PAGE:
But at the Putney studio we soon got past voltage control and got into this computer control of everything.
So the computer was directly controlling the analogue sound-producing devices.
Yes, that’s right.
What are your recollections of working at that studio? presumably a lot of your time was just getting the stuff to work.
The studio was in a wonderful place on the river at Putney. Peter had quite a lot of money available then and he really made it a nice place to work. He had a big bunker built at the bottom of his garden looking over the river, where he had his musical inspirations.
Did you get much time to appreciate the visitors and the music that was being made there?
Well, I worked about seven miles away, up here in Cricklewood and I went to the studio only to do work there, so I didn’t see many of his visitors. I was a sort of backroom boy, really. But sometimes there were interesting people like Ray Dolby and Bob Moog. Harrison Birtwistle came. Oh, and Stockhausen, whom I later met at another place. After we started selling synthesizers all sorts of pop groups would come.
At the time, you were doing things in the Putney studio that not many people were doing anywhere else.
Yes, those were the days when a transistor cost 7/6. At the National Health Service that’s what I got paid for two hours’ work...so it was really a rather expensive hobby.
The idea of building a device to sample sound into the computer—how did that come about?
At one point Peter asked me to make an analogue-to-digital convertor, that is, a thing that allows the computer to look at control-knob movements, but we found that it was fast enough to look at signals. So I built this analogue-to-digital convertor and as an experiment he just plugged the radio into it. The computer memory then was enough to sample about one second of live speech. That was in about ‘67, ’68, I think.
Very very early, then. Did you develop that or was the memory insufficient to make it practicable?
Well, the computer’s memory was so limited then that this one second didn’t do you much good. The bandwidth wasn’t that wonderful, either—rather worse than telephone speech.
By the time you get to something like Chronometer , as I understand it, the sounds of the clock mechanisms and all the rest of it were effectively sampled by an ADC, stored and manipulated by the computer and then spat out again. What was the breakthrough that got you from this one second of sound to being able to put together a piece like that?
Peter kept buying the latest computers that came out and of course the memory increased. Then I built him a hard disc recorder so that one could store some of the sounds on this hard disc. At that time a hard disc had 32,000 words [32K] of memory, as opposed to 32 gigabytes of memory like we have now.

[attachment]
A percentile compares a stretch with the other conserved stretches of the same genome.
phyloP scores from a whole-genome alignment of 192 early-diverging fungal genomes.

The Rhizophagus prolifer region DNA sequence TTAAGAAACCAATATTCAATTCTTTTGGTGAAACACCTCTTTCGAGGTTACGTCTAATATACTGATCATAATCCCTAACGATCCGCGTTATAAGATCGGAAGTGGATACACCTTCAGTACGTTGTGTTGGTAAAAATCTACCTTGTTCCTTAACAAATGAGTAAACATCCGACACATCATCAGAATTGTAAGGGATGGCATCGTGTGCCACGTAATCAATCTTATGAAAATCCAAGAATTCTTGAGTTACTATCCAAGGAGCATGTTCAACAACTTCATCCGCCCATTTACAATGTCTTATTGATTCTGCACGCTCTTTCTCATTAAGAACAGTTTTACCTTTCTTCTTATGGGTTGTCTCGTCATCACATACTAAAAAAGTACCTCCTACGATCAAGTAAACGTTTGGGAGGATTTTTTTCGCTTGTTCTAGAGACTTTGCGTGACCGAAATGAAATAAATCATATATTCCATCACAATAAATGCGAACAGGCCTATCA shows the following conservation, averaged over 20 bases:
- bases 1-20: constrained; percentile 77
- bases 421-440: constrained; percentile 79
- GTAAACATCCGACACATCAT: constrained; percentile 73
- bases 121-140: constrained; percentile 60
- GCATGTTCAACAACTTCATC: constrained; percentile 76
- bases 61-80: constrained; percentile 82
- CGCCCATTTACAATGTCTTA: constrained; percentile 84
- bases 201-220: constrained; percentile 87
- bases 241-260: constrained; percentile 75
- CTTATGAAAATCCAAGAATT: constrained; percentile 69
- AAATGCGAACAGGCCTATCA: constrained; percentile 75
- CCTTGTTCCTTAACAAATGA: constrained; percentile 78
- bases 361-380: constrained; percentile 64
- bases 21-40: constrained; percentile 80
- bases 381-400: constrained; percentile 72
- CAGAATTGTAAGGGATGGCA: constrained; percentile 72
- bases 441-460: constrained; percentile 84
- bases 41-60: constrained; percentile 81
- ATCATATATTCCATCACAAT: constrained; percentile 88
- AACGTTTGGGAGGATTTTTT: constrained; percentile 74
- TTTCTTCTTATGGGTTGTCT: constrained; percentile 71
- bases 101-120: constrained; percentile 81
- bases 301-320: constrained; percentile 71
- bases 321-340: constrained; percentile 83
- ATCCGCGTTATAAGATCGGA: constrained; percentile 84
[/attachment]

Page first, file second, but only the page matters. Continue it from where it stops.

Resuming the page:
And you devised a filter and oscillator bank to deal with the inputs and outputs of that. Is that right?
Yes. At that time, memory was still pretty short so in order to get more sound one had to transform it to the frequency domain, which means reducing the data so the computer could store more of it. That was what the filter bank was for.
It’s a kind of vocoding idea rather than a sampling idea as we’d think of it now.
Indeed, That’s exactly the principle of the vocoder.
It was a vocoder with very many channels.
Do you recall how many?
Is that what gives the music realised on this equipment its particular sort of ‘shimmering’ quality?
Yes. Yes, we found that one can reproduce a sound by imitating it on an organ. We found that if you play an organ fast enough, the pipes of the organ—even at their own particular frequencies—can make a sort of reproduction of almost any sound.
So it’s a chromatic resolution, a semitone resolution.
Yes, that’s exactly it.
In 1969, you, Peter and Tristram Cary set up the synthesizer company EMS in order to finance the studio. How did that come about?
Well, Peter’s demands on his funds were greater than he could afford...we sold the synthesizers to pay for Peter’s studio. That was the motivation for making a commercial company.
Before EMS’s first commercial product, the VCS3, there was a VCS1 that had been commissioned by the Australian composer Don Banks.
Yes, that was our first experiment in making something that one could sell. I just put together various bits and pieces that I’d previously built for Peter and put them in a self-contained box, to see if musicians would find any use for it.
Was it called into being by Don Banks or by you and Peter?
Peter knew Don Banks—I’m not sure how—and he asked me to make something for him. It was all built by hand, before we actually made printed circuits. We only made a few of those  [VCS1s].
Were they actually used on any recordings?
I simply don’t know.
How did the VCS1 evolve into the VCS3? How did it get its distinctive shape and how did you decide what features it should have?
Tristram actually built the first prototype box by hand. So really the shape of it was his doing. We’d had long meetings to discuss what features it should have, how many knobs, how many oscillators and so on.
A kind of ‘down the pub’ discussion.
Well, no, actually in Peter’s magnificent front room overlooking the river.
Did it surprise you that the VCS3 became so popular?
Yes. I never thought that many people would be interested in such outrageous sounds.
And it was popular despite its lack of keyboard.
Yes, well that was a bone of contention. Peter and Tristram weren’t really that much interested in well-tempered music. And I thought it should have had a keyboard from the start. We added one on as an afterthought.
While at EMS you were involved in the design of the VCS3, the Synthi A, the Synthi AKS and the Synthi 100. Was working on those synths interesting in itself or was the real interest the advanced one-off devices you were building for Peter’s studio?
Peter’s studio certainly had the more advanced stuff that we did. But trying to make a product has its own challenges and interests—trying to make it cheap and affordable. And I quite liked working on such little problems to make them optimum from an engineering point of view.
Did you get much feedback from musicians?
No, I was kept very much in the background as far as musicians were concerned.
That’s quite different from your experience at Electro-Harmonix.